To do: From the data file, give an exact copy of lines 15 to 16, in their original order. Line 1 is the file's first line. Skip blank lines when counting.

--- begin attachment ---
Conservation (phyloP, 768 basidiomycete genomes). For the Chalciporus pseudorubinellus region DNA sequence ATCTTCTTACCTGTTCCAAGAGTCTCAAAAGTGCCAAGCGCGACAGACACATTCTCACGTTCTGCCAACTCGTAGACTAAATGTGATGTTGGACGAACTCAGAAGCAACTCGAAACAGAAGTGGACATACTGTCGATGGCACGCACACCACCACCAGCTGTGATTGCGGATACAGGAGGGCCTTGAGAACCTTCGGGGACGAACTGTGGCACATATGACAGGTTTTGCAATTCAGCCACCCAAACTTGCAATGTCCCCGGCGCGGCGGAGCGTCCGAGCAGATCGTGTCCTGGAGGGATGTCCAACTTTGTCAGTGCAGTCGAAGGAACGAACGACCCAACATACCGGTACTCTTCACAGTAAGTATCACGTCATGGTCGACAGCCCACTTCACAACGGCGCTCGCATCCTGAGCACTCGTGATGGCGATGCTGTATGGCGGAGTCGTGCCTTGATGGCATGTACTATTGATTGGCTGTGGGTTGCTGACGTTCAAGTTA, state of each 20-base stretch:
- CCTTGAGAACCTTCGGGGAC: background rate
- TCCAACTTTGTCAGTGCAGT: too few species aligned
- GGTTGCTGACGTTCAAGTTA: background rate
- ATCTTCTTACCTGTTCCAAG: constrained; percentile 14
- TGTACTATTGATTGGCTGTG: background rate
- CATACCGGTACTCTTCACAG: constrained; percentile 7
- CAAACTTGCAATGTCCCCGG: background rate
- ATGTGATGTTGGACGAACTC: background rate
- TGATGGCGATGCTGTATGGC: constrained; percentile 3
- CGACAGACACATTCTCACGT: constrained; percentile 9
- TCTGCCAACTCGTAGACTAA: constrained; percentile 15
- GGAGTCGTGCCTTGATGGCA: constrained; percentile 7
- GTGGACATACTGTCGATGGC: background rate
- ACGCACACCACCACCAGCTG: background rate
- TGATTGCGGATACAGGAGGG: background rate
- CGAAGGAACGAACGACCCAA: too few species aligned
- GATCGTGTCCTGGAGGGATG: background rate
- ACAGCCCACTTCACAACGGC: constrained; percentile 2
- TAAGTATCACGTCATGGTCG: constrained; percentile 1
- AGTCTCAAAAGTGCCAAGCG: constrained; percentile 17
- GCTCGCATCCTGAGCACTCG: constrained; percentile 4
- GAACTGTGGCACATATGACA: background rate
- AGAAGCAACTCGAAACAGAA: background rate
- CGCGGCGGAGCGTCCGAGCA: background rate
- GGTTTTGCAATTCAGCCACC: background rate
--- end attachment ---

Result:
- ACGCACACCACCACCAGCTG: background rate
- TGATTGCGGATACAGGAGGG: background rate